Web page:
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Finding Balance In Relationships With Men

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For many people, achieving balance means cutting back on extremes. In the fall of 1990, I took on a huge project in my career. To balance that out, I decided to run the 1991 Long Beach Marathon. These two extremes equaled balance and sanity and a fertile state of mind for me.

That winter I became fascinated by the possibility of balancing the masculine and the feminine in my own behavior and ways of being. That eventually grew into a desire to balance them everywhere: in relationships, parenting, organizations, systems, our society, even, our world.

Over the years, I've come to value masculine and feminine energies, expressions and points of view in both women and men. I wasn't always that way. Like many women, I was proud of my own masculinity, though I didn't call it that. And I would quickly deprive men of theirs, though I didn't call it that either. I called my own masculine ways of being and expression, "self-sufficiency" and "independence," "competency" and "wherewithal." If I ever thought about emasculating men, it was in terms of "keeping men in line" or "not letting them get too full of themselves." Like our culture, I celebrated masculinity in women, but denigrated most things male.

None of this was conscious of course. Until it was called to my attention by two conversations which changed my life forever. The first was an interaction between a friend of mine and an older man. My friend asked, basically, "Why do men change?" Referring to the common complaint that men are on their best behavior in the beginning of a relationship. The gentleman's response was to call my friend a "Frog Farmer." He went on to explain that some women turn frogs into princes; a Frog Farmer turns princes into frogs.

With a sudden vision of rows upon rows of frogs with tiny human heads, and my ex-husband and ex-boyfriends looking up at me from the front, I realized I was, indeed, a Frog Farmer. And a very successful one too. This moment set me upon a quest to study men and find out how I brought out the worst in them.

Six months into studying men, the second conversation happened. I received a phone call from Ellen Hurst. This was significant to begin with because I have a policy of only accepting advice from people who have what I want. And Ellen was the only woman I knew whose husband of almost twenty years clearly adored her and was still courting her.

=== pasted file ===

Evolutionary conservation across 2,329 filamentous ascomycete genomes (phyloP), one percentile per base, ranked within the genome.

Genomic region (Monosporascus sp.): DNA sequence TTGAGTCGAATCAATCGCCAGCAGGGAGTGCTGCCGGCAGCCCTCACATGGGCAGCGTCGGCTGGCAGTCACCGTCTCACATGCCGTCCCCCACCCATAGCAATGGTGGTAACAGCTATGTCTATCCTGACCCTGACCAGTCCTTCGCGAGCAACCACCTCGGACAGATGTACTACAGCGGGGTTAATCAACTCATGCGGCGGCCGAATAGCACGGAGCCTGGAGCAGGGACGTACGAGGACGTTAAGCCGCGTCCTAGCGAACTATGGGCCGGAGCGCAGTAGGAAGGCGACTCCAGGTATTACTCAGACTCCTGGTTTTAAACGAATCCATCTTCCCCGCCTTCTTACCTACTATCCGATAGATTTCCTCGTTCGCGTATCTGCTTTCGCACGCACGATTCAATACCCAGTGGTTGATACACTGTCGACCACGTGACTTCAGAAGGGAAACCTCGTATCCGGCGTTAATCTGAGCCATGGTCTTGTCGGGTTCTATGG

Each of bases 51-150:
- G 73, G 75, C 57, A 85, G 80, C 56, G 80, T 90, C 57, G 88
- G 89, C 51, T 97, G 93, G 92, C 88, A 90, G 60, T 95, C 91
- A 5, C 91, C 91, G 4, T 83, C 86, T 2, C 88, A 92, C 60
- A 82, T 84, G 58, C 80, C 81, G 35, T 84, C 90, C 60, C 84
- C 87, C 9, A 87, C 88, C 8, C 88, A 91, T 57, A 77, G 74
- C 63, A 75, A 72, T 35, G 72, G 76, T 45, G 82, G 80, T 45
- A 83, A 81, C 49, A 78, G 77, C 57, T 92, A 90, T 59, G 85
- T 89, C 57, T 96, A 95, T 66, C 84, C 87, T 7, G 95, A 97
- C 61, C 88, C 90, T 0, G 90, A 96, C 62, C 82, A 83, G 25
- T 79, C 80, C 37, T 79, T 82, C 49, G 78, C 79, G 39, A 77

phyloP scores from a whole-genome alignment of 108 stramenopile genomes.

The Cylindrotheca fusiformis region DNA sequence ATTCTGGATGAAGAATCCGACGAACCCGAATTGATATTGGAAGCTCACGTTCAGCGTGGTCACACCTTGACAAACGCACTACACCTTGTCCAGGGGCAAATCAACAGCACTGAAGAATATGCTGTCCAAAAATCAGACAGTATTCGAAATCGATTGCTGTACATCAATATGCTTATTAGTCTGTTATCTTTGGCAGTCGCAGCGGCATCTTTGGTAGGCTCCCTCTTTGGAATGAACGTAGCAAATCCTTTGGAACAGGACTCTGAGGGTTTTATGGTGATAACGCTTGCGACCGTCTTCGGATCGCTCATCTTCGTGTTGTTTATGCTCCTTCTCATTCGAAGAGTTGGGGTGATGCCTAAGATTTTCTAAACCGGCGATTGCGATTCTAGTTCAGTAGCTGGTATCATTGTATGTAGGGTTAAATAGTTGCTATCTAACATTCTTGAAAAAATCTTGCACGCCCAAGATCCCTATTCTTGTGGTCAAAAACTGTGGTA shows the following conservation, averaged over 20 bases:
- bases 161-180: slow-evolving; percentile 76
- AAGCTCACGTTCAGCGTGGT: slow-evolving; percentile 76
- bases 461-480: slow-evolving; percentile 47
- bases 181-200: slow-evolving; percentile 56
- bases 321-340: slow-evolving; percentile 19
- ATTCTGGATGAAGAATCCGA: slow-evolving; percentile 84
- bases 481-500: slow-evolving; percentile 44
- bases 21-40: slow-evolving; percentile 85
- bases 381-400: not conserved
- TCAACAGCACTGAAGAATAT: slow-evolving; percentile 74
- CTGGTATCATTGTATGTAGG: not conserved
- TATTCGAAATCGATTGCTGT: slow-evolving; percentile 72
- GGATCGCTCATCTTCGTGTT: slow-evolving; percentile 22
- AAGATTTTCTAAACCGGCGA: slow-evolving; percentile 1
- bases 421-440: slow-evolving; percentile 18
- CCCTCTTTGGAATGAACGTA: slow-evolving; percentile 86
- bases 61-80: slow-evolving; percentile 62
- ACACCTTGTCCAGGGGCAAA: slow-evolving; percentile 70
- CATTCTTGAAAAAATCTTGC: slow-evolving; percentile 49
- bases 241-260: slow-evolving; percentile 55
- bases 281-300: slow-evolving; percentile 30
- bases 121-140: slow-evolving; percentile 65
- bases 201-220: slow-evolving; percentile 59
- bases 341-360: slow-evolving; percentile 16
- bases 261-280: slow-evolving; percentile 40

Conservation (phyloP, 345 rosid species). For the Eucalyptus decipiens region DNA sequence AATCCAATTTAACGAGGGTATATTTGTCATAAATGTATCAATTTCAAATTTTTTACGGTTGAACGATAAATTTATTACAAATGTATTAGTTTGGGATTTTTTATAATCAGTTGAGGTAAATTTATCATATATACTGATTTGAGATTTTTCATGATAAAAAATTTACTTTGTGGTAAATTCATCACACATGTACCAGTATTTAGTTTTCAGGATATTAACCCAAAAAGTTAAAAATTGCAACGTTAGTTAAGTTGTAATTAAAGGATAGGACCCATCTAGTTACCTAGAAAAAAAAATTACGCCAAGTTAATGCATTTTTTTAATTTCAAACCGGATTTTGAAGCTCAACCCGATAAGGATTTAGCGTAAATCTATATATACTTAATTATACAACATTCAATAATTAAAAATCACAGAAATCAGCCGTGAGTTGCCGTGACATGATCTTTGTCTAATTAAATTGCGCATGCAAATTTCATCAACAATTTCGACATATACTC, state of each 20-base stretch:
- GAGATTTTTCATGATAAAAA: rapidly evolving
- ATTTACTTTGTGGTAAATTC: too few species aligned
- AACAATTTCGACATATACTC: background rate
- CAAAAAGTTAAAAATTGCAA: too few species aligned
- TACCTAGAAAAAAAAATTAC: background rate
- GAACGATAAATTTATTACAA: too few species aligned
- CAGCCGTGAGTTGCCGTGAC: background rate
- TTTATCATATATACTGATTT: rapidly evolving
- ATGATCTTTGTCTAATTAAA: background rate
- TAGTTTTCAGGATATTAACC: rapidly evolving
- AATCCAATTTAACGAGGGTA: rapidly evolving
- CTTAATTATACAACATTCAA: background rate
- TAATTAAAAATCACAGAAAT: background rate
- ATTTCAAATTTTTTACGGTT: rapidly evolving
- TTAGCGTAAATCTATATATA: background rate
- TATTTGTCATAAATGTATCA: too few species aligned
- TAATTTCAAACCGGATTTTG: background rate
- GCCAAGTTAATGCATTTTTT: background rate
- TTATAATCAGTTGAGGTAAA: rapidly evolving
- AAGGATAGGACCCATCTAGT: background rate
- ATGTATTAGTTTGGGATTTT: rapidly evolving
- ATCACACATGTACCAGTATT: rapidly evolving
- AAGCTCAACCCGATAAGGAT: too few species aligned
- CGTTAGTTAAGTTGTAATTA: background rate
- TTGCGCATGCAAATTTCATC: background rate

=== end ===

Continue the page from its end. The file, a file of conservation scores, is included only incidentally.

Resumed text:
Ellen began the conversation with, "Alison, we need to talk." She said, "Men are attracted to you like bees to honey. But when you're done with them, it's as if they've been with a vampire." You can imagine my surprise. Ellen lay out for me every way that she had seen me "castrate" men, or knew that I had by the result. As she explained each method, I could only agree. But I wondered what the problem was. It had always been my understanding that this behavior was encouraged by other women to protect ourselves from the effects of unchecked testosterone.

Then Ellen asked me to stop. Just like that. Cut it out.

Confronted with this request, I realized that everything I had learned about men in the previous six months had been absorbed in the contexts, "Know thy enemy," and "The best defense is a good offense." I had used all my discoveries about men wanting to be my hero and wanting to make me happy against them. I had become an even more effective emasculator.

I still wasn't sorry. It seemed necessary to emasculate men--to keep me safe. That was when I saw the sixteen year-old running my life. The saucy teen who had concluded that men "are bigger and stronger and they'll hurt you." In the instant that I saw that inexperienced, unknowledgeable, scared little girl, I knew that I would never experience the true power of a woman until I allowed men their own power.

I told Ellen, "Okay, I'll stop." Her response surprised me. She said, "I'm not asking this for you. I'm asking you to stop castrating men because I believe when women stop castrating men, men will give us everything we ever wanted. Including peace and the end of hunger."

Letting men be masculine was the beginning of balancing the yin and the yang for me. It was also the beginning of a fantastic journey that has spanned almost two decades. In the process I found out that men are both the prince and the frog. And that we have a lot to do with which one we get.

In the weeks that come, I hope to share the fruits of my adventures with you. Some are shocking revelations, some are hilarious observations, some are comforting tidbits; some insights explain the mundane, some assertions may illuminate the sacred. Whether you're committed to a better romantic relationship, or to better schools, to more success with your family or with your company, understanding the profound effect of femininity and masculinity can only help.

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